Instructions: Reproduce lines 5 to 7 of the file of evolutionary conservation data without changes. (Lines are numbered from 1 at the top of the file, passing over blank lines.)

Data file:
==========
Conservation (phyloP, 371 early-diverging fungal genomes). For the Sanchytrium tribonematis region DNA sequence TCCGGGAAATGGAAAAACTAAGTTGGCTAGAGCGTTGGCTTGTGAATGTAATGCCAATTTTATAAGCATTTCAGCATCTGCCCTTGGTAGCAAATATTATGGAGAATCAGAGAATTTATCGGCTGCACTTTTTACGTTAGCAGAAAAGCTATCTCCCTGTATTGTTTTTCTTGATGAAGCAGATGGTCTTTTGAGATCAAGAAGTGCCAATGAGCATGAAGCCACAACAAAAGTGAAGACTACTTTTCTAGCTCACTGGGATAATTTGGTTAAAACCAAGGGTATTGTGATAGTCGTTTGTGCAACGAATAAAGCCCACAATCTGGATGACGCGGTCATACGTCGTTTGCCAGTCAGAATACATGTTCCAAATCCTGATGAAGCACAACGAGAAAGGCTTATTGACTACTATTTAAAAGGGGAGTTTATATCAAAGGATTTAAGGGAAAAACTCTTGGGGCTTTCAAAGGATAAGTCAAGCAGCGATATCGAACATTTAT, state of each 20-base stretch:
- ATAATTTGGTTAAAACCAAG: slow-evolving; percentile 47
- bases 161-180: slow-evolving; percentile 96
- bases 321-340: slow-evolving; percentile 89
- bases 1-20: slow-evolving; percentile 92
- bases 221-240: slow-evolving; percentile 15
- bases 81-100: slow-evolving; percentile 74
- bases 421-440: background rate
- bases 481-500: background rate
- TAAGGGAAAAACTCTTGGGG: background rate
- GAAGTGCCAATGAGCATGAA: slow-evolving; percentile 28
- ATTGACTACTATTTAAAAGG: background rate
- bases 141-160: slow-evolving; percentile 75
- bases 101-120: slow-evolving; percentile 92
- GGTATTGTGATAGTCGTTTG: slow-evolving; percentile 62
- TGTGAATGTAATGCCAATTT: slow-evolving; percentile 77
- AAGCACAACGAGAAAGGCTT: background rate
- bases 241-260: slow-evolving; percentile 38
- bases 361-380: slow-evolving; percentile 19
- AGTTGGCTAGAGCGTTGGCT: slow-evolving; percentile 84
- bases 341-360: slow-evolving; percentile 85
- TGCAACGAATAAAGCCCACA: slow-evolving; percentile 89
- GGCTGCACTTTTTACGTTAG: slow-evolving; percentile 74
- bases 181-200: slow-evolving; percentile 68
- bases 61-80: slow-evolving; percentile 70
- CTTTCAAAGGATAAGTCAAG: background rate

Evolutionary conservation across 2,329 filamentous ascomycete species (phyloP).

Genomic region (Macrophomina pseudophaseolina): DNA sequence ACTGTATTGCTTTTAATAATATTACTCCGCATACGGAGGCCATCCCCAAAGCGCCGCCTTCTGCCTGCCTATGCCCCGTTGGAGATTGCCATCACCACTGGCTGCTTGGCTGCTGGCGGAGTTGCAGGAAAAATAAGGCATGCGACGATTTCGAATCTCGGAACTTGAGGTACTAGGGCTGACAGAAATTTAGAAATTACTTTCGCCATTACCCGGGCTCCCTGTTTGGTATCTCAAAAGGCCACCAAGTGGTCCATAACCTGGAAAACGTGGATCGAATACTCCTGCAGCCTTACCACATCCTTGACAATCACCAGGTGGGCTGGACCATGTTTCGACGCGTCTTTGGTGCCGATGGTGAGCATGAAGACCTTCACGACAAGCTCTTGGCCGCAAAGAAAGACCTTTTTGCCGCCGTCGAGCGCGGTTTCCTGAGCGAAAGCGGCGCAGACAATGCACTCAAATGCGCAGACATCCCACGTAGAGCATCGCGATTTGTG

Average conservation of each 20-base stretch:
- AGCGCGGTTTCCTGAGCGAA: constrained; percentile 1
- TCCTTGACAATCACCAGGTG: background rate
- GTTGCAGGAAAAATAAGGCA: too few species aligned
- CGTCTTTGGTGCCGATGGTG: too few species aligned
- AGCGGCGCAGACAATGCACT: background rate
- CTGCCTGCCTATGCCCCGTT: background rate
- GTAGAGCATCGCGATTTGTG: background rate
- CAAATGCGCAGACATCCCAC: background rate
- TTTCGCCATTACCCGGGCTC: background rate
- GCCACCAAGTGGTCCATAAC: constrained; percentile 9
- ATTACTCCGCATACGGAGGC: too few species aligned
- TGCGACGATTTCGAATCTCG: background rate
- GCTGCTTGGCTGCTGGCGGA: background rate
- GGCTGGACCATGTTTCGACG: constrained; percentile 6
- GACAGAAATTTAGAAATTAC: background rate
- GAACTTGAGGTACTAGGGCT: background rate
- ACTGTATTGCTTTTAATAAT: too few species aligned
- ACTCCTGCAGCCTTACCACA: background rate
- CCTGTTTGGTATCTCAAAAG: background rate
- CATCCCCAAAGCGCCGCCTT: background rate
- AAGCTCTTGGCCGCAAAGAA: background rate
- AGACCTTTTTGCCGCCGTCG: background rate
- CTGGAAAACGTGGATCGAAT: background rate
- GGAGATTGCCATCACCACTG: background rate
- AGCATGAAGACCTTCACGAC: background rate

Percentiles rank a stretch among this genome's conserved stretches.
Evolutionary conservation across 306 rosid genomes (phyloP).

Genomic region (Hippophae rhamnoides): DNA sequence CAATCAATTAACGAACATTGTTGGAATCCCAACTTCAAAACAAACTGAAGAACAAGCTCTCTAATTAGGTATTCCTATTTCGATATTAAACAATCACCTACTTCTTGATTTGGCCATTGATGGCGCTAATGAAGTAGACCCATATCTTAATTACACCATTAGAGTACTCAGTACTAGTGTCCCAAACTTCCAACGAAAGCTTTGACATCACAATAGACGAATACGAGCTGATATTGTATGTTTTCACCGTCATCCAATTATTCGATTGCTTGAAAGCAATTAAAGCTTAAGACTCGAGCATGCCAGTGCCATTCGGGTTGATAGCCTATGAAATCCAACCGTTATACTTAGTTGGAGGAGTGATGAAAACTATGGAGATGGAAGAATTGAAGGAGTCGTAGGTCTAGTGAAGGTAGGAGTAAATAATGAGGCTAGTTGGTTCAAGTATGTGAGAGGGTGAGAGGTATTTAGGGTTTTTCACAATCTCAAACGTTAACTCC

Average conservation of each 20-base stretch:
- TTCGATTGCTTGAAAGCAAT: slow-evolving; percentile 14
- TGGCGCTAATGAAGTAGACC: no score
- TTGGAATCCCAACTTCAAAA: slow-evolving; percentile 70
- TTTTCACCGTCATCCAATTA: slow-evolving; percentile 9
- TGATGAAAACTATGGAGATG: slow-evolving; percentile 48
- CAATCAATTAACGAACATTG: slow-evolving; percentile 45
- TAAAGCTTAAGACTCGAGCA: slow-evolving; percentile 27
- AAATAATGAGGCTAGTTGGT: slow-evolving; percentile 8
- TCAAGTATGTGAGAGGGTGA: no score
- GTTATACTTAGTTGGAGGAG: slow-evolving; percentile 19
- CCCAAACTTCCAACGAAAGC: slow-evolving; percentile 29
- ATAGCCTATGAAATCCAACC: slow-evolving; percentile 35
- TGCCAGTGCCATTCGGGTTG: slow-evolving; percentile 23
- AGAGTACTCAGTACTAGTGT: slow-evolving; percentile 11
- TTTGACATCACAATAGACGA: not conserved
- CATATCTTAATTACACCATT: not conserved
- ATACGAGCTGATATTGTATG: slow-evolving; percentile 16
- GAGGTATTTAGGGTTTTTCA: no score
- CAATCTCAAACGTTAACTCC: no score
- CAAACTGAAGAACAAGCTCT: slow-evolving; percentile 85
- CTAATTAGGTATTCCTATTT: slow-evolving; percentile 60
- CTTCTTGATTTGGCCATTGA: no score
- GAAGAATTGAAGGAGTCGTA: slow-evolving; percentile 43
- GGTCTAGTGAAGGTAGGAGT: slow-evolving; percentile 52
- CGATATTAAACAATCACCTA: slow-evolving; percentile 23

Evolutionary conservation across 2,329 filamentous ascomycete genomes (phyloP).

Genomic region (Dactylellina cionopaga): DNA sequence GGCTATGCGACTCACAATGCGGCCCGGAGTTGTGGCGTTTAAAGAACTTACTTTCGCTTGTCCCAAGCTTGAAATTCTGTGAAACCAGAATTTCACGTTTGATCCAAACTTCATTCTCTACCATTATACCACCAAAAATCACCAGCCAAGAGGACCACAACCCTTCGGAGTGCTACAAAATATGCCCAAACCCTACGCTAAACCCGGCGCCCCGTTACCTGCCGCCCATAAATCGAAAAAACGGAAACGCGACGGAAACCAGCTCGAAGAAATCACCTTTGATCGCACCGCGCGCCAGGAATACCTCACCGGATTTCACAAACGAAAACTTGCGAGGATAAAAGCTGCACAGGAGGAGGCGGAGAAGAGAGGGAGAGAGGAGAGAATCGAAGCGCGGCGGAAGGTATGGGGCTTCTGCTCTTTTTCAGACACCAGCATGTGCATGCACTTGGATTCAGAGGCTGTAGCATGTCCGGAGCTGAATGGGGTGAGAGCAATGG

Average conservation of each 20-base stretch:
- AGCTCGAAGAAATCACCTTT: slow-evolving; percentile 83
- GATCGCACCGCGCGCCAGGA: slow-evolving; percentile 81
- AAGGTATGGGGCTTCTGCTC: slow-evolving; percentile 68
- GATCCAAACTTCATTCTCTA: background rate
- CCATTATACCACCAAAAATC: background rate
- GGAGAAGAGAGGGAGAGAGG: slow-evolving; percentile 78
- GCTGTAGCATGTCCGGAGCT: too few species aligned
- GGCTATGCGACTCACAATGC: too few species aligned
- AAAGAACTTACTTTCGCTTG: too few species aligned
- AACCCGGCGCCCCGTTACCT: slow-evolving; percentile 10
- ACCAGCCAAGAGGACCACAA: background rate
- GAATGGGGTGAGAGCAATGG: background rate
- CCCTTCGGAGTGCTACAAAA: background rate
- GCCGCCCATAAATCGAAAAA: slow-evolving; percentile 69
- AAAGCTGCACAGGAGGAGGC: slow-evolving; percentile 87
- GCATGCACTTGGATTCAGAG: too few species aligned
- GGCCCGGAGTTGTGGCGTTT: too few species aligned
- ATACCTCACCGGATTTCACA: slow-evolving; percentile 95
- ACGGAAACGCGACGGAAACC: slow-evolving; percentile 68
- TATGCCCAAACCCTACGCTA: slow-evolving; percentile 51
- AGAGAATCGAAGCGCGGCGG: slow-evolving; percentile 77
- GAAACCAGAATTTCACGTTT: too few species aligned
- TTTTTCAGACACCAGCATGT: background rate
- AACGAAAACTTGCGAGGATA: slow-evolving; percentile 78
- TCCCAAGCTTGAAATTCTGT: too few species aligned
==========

- bases 1-20: slow-evolving; percentile 92
- bases 221-240: slow-evolving; percentile 15
- bases 81-100: slow-evolving; percentile 74